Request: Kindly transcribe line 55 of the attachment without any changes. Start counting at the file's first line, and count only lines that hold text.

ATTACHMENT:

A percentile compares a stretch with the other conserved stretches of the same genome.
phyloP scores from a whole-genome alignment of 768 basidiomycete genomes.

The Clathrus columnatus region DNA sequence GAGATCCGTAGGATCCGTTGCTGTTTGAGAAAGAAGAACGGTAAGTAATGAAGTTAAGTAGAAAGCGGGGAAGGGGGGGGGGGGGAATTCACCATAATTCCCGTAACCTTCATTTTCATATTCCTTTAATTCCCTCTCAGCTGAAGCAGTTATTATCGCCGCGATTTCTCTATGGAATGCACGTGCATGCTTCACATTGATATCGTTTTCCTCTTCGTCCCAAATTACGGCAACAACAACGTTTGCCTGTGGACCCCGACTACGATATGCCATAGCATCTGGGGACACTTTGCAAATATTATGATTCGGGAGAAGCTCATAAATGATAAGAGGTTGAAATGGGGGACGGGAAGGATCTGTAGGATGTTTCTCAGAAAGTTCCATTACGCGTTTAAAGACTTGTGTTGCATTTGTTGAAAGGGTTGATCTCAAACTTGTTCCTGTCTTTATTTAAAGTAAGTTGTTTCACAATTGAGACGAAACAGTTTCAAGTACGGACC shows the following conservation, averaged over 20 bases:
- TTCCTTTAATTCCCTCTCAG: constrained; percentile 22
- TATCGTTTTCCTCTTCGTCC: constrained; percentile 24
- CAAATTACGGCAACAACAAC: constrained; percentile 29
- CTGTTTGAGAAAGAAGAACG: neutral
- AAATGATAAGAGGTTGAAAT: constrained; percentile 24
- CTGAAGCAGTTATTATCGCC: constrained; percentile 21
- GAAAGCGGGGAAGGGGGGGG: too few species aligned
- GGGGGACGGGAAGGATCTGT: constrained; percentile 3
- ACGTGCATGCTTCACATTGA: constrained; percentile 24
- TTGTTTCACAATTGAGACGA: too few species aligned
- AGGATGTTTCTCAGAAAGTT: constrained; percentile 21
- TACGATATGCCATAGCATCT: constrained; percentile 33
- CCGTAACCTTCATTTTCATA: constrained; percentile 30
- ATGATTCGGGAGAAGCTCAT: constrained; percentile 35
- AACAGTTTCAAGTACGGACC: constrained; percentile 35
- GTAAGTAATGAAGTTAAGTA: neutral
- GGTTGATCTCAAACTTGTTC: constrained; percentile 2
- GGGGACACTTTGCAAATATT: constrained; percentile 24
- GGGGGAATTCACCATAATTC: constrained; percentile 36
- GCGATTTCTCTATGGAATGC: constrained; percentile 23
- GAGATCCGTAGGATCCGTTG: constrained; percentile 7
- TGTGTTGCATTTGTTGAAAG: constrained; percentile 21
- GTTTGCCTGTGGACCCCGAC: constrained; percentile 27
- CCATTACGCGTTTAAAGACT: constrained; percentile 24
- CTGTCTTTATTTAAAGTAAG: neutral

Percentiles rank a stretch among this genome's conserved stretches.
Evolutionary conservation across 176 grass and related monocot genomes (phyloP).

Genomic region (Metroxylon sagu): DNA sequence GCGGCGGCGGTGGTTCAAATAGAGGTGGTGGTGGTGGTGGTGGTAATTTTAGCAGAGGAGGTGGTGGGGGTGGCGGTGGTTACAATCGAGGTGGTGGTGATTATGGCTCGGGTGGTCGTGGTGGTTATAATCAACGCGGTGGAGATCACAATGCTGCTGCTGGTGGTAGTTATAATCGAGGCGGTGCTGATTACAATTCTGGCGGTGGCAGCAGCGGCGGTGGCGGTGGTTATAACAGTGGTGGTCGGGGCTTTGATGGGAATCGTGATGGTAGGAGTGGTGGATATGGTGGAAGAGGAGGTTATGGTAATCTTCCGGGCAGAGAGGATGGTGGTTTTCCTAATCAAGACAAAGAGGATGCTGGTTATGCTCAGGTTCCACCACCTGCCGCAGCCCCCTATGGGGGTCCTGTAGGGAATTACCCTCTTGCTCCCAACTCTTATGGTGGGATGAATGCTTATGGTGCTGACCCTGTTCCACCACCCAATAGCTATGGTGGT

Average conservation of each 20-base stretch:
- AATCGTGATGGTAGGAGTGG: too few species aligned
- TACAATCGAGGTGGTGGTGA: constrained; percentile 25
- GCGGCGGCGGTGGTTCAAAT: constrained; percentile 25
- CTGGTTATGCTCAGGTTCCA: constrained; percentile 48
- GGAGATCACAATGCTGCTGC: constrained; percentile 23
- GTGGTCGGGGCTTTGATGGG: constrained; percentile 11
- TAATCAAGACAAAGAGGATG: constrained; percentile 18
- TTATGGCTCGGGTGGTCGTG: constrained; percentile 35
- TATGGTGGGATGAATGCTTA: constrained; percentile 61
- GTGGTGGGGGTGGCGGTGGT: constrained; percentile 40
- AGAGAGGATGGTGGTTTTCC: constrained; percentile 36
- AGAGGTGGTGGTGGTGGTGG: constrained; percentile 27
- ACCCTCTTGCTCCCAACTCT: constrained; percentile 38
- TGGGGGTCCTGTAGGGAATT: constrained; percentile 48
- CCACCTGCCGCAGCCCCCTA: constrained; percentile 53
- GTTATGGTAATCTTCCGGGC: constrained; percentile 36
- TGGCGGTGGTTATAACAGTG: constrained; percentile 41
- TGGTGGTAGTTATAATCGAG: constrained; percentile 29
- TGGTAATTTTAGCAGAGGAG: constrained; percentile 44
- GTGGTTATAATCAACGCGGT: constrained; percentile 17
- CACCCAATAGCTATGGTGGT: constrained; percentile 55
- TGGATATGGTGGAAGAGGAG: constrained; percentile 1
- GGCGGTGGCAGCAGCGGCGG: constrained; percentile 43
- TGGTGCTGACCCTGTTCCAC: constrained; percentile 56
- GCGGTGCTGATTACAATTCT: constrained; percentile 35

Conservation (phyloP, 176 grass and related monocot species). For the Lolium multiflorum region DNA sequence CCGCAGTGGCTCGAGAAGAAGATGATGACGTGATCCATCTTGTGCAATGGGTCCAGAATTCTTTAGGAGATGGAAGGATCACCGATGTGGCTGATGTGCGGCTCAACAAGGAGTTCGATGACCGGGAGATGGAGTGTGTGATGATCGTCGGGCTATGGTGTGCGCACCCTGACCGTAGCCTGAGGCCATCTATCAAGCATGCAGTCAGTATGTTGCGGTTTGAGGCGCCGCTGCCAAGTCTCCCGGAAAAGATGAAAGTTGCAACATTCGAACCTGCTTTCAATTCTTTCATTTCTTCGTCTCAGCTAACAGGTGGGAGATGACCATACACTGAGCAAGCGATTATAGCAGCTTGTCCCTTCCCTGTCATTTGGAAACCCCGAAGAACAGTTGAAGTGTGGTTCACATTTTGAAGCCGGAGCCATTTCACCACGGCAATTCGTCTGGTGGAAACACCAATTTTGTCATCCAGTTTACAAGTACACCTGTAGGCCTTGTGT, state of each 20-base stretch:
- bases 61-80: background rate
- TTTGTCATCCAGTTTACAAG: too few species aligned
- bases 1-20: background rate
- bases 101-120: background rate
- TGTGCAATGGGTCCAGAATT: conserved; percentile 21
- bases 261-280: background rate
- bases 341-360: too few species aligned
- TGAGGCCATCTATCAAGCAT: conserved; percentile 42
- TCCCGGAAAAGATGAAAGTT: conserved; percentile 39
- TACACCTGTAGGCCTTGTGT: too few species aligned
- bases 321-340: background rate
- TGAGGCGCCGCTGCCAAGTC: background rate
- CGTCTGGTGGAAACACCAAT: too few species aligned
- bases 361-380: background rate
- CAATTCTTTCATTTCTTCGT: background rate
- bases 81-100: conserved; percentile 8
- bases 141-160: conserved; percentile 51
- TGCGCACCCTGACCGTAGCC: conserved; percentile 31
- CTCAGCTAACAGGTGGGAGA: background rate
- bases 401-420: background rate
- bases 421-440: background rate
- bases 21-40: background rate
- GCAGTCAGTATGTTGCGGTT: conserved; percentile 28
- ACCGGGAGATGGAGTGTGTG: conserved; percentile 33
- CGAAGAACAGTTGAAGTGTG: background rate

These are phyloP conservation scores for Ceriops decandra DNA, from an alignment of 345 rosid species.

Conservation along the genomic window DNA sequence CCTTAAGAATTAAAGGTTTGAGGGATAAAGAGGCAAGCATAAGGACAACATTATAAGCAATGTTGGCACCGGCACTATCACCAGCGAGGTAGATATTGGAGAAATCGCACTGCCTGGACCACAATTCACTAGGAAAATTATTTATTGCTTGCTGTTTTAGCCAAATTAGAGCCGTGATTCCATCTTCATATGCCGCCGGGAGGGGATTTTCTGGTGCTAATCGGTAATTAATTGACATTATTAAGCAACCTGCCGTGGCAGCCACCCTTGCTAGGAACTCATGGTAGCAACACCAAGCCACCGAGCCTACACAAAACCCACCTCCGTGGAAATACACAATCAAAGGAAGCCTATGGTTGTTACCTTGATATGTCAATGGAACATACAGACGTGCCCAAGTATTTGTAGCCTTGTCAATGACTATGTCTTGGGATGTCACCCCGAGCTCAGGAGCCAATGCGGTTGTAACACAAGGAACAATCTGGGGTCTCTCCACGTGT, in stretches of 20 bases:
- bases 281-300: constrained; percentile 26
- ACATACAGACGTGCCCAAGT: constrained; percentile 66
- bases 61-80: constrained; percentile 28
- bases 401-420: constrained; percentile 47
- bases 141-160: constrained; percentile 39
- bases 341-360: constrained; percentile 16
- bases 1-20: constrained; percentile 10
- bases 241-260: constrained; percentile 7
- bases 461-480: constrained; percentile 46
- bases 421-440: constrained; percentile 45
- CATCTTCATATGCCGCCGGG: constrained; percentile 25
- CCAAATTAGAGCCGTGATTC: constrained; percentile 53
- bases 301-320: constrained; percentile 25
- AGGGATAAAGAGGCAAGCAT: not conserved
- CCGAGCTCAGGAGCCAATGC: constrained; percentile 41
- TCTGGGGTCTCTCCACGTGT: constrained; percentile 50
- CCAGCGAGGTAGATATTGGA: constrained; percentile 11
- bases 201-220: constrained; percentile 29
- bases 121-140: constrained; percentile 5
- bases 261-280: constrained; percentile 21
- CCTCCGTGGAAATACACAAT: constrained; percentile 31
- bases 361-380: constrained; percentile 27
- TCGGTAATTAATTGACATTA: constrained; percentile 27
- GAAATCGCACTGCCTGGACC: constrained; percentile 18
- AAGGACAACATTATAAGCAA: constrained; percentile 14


- GGCGGTGGCAGCAGCGGCGG: constrained; percentile 43